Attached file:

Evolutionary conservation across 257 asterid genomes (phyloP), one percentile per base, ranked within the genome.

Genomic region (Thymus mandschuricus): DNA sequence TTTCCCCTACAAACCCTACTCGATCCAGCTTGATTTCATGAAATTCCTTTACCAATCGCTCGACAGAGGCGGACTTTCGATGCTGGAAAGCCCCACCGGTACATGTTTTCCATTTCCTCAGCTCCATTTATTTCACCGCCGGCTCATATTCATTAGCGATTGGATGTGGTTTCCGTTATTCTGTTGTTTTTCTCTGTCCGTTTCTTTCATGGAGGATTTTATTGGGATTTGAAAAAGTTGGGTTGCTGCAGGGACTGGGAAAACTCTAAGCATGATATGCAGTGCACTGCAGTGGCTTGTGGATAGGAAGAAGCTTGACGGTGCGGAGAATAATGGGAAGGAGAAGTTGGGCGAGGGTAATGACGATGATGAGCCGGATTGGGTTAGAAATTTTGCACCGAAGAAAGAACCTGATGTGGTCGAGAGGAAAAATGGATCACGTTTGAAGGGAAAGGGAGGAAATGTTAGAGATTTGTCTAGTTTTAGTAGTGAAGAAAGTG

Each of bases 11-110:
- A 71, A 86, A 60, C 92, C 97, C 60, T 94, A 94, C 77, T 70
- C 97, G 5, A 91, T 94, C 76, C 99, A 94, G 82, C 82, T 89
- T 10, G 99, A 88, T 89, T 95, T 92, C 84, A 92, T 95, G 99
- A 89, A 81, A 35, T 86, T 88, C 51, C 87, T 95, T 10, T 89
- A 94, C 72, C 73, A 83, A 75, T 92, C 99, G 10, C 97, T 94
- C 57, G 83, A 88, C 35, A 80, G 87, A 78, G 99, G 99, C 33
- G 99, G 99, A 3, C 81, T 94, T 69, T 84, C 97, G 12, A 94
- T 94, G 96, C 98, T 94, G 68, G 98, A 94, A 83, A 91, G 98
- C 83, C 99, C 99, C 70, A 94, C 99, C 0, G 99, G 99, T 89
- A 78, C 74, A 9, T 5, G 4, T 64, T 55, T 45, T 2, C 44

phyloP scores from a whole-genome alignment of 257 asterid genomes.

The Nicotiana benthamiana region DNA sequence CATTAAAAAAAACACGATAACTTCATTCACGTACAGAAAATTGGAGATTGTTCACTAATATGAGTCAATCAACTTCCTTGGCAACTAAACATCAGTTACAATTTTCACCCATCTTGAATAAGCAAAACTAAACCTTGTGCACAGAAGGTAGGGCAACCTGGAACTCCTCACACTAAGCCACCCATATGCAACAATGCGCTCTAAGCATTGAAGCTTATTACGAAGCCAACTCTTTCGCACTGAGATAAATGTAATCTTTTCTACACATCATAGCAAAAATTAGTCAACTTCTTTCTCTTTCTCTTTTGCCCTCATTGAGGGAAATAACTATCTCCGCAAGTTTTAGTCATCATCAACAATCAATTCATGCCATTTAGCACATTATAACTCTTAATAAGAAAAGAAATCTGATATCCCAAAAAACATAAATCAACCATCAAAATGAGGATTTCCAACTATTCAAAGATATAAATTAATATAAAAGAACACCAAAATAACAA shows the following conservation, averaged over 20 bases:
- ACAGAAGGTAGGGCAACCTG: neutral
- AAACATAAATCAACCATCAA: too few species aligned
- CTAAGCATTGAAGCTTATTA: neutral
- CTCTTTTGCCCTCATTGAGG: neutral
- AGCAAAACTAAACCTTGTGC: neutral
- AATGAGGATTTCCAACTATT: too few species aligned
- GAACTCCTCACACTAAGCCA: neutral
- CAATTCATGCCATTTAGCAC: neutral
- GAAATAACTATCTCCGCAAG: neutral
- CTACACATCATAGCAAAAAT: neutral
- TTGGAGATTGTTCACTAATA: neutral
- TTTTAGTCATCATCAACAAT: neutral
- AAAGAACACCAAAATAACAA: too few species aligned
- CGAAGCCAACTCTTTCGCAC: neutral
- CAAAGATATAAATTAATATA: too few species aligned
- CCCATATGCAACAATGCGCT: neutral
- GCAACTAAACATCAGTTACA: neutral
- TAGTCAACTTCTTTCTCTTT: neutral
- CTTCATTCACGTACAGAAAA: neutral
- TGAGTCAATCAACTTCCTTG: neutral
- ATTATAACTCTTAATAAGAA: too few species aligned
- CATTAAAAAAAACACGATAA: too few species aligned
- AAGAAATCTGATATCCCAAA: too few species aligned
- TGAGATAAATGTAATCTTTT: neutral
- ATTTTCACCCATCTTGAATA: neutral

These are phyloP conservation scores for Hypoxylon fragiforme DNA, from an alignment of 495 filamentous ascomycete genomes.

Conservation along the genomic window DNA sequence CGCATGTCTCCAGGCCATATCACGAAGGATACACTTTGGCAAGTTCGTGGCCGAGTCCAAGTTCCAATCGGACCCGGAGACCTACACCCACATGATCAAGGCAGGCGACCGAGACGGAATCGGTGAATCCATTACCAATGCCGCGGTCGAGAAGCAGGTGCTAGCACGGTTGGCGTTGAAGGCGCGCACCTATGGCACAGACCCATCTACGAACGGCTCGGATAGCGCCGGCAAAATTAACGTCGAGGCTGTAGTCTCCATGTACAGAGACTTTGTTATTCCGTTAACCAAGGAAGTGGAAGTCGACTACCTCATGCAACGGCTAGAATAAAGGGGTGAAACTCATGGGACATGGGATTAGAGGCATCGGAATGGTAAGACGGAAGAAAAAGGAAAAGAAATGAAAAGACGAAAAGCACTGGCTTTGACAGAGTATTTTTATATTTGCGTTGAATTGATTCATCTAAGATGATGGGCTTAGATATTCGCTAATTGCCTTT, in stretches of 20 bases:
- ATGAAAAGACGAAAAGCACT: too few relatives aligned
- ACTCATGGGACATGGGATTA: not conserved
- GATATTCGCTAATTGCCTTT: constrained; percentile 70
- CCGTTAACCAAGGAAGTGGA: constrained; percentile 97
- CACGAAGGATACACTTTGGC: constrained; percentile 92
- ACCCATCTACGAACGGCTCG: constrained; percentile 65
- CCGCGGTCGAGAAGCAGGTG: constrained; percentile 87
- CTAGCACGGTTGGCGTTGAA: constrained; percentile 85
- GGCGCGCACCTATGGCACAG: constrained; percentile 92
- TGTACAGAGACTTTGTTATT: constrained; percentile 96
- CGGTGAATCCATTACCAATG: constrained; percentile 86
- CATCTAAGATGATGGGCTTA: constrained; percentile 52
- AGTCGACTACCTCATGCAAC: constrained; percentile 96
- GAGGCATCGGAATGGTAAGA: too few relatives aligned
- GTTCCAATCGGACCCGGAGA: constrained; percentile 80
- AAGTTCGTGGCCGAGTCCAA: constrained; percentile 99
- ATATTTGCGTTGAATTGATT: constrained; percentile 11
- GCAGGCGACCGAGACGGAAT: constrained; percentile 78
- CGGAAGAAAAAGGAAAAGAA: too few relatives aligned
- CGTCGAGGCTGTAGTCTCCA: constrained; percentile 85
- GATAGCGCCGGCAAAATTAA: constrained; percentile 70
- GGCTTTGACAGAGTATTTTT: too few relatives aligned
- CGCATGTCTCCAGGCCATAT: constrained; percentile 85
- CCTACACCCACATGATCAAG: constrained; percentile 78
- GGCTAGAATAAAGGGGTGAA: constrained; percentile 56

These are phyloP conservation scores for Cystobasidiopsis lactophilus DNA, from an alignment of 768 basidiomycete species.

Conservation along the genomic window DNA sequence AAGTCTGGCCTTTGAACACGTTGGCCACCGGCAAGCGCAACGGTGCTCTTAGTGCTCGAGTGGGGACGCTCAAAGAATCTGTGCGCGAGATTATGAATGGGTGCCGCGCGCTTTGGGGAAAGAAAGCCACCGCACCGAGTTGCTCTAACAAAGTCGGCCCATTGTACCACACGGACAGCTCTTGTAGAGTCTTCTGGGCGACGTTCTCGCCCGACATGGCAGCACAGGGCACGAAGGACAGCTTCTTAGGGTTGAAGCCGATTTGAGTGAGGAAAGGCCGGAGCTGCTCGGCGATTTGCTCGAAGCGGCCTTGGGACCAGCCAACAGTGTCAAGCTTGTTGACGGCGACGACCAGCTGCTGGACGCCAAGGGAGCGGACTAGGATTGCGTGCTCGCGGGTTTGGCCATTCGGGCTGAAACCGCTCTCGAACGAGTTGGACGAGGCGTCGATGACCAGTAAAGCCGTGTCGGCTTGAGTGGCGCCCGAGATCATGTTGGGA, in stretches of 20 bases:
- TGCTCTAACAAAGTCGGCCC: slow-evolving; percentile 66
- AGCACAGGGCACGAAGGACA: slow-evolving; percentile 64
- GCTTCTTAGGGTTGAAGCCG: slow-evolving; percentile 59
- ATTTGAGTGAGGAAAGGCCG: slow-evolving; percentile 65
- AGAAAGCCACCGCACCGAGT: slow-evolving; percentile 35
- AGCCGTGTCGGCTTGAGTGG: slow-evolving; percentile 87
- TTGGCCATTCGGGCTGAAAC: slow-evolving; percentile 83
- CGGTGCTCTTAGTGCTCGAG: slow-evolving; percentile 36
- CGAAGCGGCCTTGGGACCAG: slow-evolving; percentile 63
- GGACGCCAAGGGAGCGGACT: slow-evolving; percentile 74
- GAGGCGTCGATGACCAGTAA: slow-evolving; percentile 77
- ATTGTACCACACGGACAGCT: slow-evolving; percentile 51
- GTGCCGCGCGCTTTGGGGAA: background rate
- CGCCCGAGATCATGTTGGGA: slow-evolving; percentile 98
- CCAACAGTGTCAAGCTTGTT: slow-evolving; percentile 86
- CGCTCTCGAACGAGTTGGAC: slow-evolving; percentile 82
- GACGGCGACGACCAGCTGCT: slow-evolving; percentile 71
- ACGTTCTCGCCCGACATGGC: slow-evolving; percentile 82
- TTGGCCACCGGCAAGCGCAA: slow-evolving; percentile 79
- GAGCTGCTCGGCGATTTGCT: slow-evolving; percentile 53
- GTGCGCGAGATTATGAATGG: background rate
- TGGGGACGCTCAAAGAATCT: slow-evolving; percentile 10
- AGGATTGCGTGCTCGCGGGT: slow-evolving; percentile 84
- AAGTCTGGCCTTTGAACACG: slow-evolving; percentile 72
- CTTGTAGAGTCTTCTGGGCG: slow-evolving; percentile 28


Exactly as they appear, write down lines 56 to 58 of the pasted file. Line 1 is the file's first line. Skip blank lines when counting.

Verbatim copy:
- GAGGCATCGGAATGGTAAGA: too few relatives aligned
- GTTCCAATCGGACCCGGAGA: constrained; percentile 80
- AAGTTCGTGGCCGAGTCCAA: constrained; percentile 99